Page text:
Morphology and taxonomyEdit

The Herto remains differ from those of chronologically later forms of early Homo sapiens, their morphology has features that show resemblances to African fossils, such as huge and robust skulls, yet have a globular shape of the brain-case and the facial features typical of H. sapiens.[1][9]

Anthropologist Chris Stringer argued in a 2003 article in the journal Nature that "the skulls might not be distinctive enough to warrant a new subspecies name".[10][11]

Location of discovery

These specimens represent the direct ancestors of modern Homo sapiens sapiens which, according to the "recent African origin (RAO)" or "out of Africa" model, developed shortly after this period (Khoisan mitochondrial divergence dated not later than 130,000 BCE[citation needed]) in Eastern Africa. "The many morphological features shared by the Herto crania and AMHS, to the exclusion of penecontemporaneous Neanderthals, provide additional fossil data excluding Neanderthals from a significant contribution to the ancestry of modern humans."[1]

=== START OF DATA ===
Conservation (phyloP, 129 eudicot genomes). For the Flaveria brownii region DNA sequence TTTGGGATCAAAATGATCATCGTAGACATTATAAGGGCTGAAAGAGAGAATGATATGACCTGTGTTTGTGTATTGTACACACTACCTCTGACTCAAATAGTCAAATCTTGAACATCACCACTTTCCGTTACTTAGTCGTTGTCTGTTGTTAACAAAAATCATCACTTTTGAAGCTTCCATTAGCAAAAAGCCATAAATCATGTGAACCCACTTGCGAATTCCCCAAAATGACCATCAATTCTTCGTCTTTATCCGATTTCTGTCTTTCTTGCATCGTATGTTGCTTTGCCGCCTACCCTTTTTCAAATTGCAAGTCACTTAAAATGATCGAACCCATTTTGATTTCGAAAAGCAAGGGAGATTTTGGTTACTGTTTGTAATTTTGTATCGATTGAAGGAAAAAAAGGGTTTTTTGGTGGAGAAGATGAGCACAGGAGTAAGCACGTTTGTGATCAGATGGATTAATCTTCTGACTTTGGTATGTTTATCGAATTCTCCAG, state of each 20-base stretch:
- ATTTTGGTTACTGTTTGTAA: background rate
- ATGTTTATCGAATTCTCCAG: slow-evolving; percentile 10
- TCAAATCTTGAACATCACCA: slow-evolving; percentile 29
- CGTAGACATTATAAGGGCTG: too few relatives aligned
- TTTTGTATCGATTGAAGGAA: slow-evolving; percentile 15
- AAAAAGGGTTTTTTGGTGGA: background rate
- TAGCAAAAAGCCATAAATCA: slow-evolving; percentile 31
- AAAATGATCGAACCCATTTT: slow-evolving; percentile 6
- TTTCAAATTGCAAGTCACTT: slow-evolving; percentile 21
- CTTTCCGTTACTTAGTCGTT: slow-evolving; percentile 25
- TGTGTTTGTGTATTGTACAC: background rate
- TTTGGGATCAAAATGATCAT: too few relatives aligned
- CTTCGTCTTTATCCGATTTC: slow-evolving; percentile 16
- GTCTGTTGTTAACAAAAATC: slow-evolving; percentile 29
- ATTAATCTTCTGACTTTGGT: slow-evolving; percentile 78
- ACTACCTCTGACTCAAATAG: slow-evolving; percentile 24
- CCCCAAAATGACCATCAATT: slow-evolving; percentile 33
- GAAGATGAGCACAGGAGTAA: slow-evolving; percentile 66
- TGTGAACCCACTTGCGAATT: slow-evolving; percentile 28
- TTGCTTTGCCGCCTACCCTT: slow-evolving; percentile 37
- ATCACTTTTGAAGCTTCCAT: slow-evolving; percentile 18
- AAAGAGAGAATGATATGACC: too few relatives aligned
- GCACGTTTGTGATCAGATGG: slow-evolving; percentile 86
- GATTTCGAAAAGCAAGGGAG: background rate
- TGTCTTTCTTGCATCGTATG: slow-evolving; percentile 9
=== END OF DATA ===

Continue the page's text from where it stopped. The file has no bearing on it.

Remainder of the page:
A 2005 potassium-argon dating of volcanic tuff associated with the Omo remains showed them to date from around 195,000 years ago. At the time of the dating, this made these fossils the earliest known remains of anatomically modern humans, older than the idaltu specimens.[12] In 2013, comparative craniometric analysis of the Herto idaltu skull with ancient and recent crania from other parts of Africa found that the specimen was morphologically closest to the Pleistocene Rabat fossil and Early Holocene Kef Oum Touiza skeleton. A later study found that Herto man and his contemporaries were cranially similar to Oceanians, with Northern Melenesians being the closest.[13]

See alsoEdit


  1. ^ a b c d e f g White, Tim D.; Asfaw, B.; DeGusta, D.; Gilbert, H.; Richards, G. D.; Suwa, G.; Howell, F. C. (2003), "Pleistocene Homo sapiens from Middle Awash, Ethiopia", Nature, 423 (6491): 742–747, Bibcode:2003Natur.423..742W, doi:10.1038/nature01669, PMID 12802332